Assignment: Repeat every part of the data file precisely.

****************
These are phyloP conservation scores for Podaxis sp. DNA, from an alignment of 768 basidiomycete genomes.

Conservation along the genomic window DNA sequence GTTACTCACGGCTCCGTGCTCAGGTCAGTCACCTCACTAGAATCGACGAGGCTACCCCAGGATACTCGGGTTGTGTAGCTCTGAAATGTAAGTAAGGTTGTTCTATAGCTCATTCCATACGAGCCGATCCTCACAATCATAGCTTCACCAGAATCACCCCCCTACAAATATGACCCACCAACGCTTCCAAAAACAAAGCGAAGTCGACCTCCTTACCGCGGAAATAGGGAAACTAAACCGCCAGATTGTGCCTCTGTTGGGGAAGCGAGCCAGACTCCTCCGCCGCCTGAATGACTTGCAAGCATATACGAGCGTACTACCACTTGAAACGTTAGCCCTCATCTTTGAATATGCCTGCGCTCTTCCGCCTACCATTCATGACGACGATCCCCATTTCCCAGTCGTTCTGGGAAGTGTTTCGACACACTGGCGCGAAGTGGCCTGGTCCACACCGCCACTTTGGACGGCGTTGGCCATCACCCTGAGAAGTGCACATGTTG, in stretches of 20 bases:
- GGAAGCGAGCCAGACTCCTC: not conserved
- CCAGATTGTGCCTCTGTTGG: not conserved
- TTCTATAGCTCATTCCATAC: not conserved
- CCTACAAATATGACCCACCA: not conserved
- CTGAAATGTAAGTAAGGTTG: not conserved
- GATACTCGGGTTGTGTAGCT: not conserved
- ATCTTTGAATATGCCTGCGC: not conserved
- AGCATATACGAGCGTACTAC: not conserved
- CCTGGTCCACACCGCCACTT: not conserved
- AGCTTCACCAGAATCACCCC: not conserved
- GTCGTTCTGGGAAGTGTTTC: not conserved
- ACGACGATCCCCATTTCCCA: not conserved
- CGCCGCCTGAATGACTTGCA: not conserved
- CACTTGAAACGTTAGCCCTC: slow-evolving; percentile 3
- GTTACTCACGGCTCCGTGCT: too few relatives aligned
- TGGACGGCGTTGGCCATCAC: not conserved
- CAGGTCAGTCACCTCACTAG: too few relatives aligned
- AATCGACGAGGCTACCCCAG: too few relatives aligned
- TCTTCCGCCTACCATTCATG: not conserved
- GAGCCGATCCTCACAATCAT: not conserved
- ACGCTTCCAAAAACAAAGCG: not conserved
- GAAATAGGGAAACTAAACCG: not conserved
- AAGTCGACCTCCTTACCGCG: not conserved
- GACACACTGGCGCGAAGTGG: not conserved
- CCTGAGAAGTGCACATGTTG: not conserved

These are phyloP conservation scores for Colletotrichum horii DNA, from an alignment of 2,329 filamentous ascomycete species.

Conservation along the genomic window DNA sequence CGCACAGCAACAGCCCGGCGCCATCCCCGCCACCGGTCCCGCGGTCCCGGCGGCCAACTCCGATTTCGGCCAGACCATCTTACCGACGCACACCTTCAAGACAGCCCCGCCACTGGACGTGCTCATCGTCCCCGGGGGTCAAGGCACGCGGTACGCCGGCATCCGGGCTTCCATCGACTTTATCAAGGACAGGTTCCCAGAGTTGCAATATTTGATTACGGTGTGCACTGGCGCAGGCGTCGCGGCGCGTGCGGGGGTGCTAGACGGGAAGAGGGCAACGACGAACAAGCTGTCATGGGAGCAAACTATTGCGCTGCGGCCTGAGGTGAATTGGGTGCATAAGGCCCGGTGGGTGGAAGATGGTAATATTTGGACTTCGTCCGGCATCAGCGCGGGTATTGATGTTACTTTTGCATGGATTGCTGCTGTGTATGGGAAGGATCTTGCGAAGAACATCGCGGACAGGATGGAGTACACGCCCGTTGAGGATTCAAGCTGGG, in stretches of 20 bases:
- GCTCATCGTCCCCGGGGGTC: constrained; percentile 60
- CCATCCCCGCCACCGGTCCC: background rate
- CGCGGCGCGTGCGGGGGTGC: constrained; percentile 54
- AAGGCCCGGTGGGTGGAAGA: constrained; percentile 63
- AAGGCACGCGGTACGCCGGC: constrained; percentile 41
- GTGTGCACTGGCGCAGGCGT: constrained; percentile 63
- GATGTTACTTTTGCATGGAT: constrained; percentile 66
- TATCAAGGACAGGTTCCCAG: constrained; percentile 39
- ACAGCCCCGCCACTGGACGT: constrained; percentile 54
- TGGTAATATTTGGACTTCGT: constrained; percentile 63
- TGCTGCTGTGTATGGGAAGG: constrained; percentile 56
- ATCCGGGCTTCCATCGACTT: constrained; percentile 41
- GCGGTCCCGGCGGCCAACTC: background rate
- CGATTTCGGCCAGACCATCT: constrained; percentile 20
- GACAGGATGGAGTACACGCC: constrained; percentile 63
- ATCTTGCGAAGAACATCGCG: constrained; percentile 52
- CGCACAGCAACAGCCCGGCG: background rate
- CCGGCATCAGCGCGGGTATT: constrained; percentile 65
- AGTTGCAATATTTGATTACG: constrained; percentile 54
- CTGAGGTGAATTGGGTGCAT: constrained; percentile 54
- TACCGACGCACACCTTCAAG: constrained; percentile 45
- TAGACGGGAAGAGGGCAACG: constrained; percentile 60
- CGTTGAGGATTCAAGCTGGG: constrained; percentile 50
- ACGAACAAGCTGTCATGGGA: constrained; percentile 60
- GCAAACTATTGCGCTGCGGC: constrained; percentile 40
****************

These are phyloP conservation scores for Podaxis sp. DNA, from an alignment of 768 basidiomycete genomes.

Conservation along the genomic window DNA sequence GTTACTCACGGCTCCGTGCTCAGGTCAGTCACCTCACTAGAATCGACGAGGCTACCCCAGGATACTCGGGTTGTGTAGCTCTGAAATGTAAGTAAGGTTGTTCTATAGCTCATTCCATACGAGCCGATCCTCACAATCATAGCTTCACCAGAATCACCCCCCTACAAATATGACCCACCAACGCTTCCAAAAACAAAGCGAAGTCGACCTCCTTACCGCGGAAATAGGGAAACTAAACCGCCAGATTGTGCCTCTGTTGGGGAAGCGAGCCAGACTCCTCCGCCGCCTGAATGACTTGCAAGCATATACGAGCGTACTACCACTTGAAACGTTAGCCCTCATCTTTGAATATGCCTGCGCTCTTCCGCCTACCATTCATGACGACGATCCCCATTTCCCAGTCGTTCTGGGAAGTGTTTCGACACACTGGCGCGAAGTGGCCTGGTCCACACCGCCACTTTGGACGGCGTTGGCCATCACCCTGAGAAGTGCACATGTTG, in stretches of 20 bases:
- GGAAGCGAGCCAGACTCCTC: not conserved
- CCAGATTGTGCCTCTGTTGG: not conserved
- TTCTATAGCTCATTCCATAC: not conserved
- CCTACAAATATGACCCACCA: not conserved
- CTGAAATGTAAGTAAGGTTG: not conserved
- GATACTCGGGTTGTGTAGCT: not conserved
- ATCTTTGAATATGCCTGCGC: not conserved
- AGCATATACGAGCGTACTAC: not conserved
- CCTGGTCCACACCGCCACTT: not conserved
- AGCTTCACCAGAATCACCCC: not conserved
- GTCGTTCTGGGAAGTGTTTC: not conserved
- ACGACGATCCCCATTTCCCA: not conserved
- CGCCGCCTGAATGACTTGCA: not conserved
- CACTTGAAACGTTAGCCCTC: slow-evolving; percentile 3
- GTTACTCACGGCTCCGTGCT: too few relatives aligned
- TGGACGGCGTTGGCCATCAC: not conserved
- CAGGTCAGTCACCTCACTAG: too few relatives aligned
- AATCGACGAGGCTACCCCAG: too few relatives aligned
- TCTTCCGCCTACCATTCATG: not conserved
- GAGCCGATCCTCACAATCAT: not conserved
- ACGCTTCCAAAAACAAAGCG: not conserved
- GAAATAGGGAAACTAAACCG: not conserved
- AAGTCGACCTCCTTACCGCG: not conserved
- GACACACTGGCGCGAAGTGG: not conserved
- CCTGAGAAGTGCACATGTTG: not conserved

These are phyloP conservation scores for Colletotrichum horii DNA, from an alignment of 2,329 filamentous ascomycete species.

Conservation along the genomic window DNA sequence CGCACAGCAACAGCCCGGCGCCATCCCCGCCACCGGTCCCGCGGTCCCGGCGGCCAACTCCGATTTCGGCCAGACCATCTTACCGACGCACACCTTCAAGACAGCCCCGCCACTGGACGTGCTCATCGTCCCCGGGGGTCAAGGCACGCGGTACGCCGGCATCCGGGCTTCCATCGACTTTATCAAGGACAGGTTCCCAGAGTTGCAATATTTGATTACGGTGTGCACTGGCGCAGGCGTCGCGGCGCGTGCGGGGGTGCTAGACGGGAAGAGGGCAACGACGAACAAGCTGTCATGGGAGCAAACTATTGCGCTGCGGCCTGAGGTGAATTGGGTGCATAAGGCCCGGTGGGTGGAAGATGGTAATATTTGGACTTCGTCCGGCATCAGCGCGGGTATTGATGTTACTTTTGCATGGATTGCTGCTGTGTATGGGAAGGATCTTGCGAAGAACATCGCGGACAGGATGGAGTACACGCCCGTTGAGGATTCAAGCTGGG, in stretches of 20 bases:
- GCTCATCGTCCCCGGGGGTC: constrained; percentile 60
- CCATCCCCGCCACCGGTCCC: background rate
- CGCGGCGCGTGCGGGGGTGC: constrained; percentile 54
- AAGGCCCGGTGGGTGGAAGA: constrained; percentile 63
- AAGGCACGCGGTACGCCGGC: constrained; percentile 41
- GTGTGCACTGGCGCAGGCGT: constrained; percentile 63
- GATGTTACTTTTGCATGGAT: constrained; percentile 66
- TATCAAGGACAGGTTCCCAG: constrained; percentile 39
- ACAGCCCCGCCACTGGACGT: constrained; percentile 54
- TGGTAATATTTGGACTTCGT: constrained; percentile 63
- TGCTGCTGTGTATGGGAAGG: constrained; percentile 56
- ATCCGGGCTTCCATCGACTT: constrained; percentile 41
- GCGGTCCCGGCGGCCAACTC: background rate
- CGATTTCGGCCAGACCATCT: constrained; percentile 20
- GACAGGATGGAGTACACGCC: constrained; percentile 63
- ATCTTGCGAAGAACATCGCG: constrained; percentile 52
- CGCACAGCAACAGCCCGGCG: background rate
- CCGGCATCAGCGCGGGTATT: constrained; percentile 65
- AGTTGCAATATTTGATTACG: constrained; percentile 54
- CTGAGGTGAATTGGGTGCAT: constrained; percentile 54
- TACCGACGCACACCTTCAAG: constrained; percentile 45
- TAGACGGGAAGAGGGCAACG: constrained; percentile 60
- CGTTGAGGATTCAAGCTGGG: constrained; percentile 50
- ACGAACAAGCTGTCATGGGA: constrained; percentile 60
- GCAAACTATTGCGCTGCGGC: constrained; percentile 40